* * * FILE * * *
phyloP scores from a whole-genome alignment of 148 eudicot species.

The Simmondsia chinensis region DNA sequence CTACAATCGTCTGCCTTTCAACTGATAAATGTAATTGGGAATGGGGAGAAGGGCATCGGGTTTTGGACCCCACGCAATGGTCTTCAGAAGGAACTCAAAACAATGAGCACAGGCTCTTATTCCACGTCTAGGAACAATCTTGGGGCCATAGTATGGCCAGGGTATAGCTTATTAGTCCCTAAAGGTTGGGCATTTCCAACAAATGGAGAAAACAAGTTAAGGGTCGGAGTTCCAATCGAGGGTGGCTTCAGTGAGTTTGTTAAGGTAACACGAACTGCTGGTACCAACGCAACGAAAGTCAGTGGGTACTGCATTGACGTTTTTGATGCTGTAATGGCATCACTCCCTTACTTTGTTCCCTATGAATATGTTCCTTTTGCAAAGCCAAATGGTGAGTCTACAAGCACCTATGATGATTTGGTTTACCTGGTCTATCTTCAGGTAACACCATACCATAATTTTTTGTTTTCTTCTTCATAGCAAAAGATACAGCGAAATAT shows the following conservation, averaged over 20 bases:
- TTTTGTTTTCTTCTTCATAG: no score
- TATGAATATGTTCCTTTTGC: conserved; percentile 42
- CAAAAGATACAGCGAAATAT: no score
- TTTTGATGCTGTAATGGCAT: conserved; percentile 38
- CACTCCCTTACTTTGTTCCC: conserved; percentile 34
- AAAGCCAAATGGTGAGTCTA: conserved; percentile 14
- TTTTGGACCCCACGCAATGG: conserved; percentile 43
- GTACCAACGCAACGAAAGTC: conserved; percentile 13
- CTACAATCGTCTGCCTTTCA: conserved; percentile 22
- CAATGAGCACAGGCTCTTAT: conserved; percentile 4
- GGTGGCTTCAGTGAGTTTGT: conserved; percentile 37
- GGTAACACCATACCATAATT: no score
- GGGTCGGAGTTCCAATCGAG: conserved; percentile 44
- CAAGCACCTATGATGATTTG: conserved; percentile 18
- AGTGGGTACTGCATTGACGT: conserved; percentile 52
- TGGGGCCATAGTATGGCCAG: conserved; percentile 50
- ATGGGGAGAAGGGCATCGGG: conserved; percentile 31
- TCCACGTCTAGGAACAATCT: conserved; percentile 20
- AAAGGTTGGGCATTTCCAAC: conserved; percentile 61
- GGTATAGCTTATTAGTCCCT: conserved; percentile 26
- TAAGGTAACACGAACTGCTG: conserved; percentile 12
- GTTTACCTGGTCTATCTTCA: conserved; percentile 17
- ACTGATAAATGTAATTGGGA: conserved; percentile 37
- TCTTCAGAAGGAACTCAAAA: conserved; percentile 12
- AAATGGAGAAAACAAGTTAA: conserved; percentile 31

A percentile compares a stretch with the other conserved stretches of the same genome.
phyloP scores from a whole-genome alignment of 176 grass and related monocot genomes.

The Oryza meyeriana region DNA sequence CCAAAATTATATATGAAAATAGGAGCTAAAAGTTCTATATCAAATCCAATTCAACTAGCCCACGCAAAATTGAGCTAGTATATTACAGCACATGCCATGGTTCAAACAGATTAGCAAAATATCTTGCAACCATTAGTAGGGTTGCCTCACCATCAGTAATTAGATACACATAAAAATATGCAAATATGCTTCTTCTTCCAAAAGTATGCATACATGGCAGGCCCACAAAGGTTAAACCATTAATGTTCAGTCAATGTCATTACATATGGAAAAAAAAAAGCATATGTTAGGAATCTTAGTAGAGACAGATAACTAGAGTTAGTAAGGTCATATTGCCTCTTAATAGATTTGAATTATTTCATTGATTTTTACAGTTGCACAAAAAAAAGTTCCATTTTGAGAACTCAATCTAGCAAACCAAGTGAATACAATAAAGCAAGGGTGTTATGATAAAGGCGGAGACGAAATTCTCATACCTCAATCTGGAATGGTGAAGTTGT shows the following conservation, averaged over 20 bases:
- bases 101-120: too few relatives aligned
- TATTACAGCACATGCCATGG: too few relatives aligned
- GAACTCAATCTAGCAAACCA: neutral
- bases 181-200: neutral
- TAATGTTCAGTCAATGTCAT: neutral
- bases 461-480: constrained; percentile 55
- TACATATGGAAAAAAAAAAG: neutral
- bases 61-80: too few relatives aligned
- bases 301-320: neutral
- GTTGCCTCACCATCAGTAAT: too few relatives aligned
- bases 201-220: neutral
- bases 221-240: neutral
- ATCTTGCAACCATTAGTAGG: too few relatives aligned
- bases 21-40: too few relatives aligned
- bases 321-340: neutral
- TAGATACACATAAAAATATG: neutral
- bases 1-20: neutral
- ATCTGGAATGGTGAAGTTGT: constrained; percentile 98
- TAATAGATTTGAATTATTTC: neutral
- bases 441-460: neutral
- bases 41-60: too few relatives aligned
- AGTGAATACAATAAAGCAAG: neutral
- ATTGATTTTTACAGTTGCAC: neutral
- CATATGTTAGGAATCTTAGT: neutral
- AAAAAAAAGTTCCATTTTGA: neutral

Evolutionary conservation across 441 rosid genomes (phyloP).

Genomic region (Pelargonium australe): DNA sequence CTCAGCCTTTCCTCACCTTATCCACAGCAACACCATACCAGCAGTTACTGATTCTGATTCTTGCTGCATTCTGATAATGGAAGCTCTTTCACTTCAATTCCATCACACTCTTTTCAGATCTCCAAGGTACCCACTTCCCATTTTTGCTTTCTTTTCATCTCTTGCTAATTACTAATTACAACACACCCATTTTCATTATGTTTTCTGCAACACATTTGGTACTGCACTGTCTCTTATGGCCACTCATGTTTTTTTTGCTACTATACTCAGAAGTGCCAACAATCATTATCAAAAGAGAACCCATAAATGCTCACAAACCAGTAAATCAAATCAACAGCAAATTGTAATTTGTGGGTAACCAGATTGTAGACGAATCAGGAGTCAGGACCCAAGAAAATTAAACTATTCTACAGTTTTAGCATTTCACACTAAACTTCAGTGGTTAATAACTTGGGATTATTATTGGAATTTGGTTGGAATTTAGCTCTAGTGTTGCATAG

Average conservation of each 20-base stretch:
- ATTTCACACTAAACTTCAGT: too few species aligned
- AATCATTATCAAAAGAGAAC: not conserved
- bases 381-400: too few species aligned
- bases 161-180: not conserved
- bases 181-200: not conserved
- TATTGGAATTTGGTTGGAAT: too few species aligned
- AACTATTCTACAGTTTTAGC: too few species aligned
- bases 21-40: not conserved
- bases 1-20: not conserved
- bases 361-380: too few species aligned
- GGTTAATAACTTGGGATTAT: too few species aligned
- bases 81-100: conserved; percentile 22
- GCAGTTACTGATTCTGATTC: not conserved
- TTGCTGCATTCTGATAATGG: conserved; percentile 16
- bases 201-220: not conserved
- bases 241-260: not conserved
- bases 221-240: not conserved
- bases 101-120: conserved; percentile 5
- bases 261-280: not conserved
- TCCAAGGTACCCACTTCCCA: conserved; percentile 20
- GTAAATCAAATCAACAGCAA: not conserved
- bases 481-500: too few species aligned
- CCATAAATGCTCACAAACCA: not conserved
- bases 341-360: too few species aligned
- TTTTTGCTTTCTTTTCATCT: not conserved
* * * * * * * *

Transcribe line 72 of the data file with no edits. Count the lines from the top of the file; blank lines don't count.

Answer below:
- TTGCTGCATTCTGATAATGG: conserved; percentile 16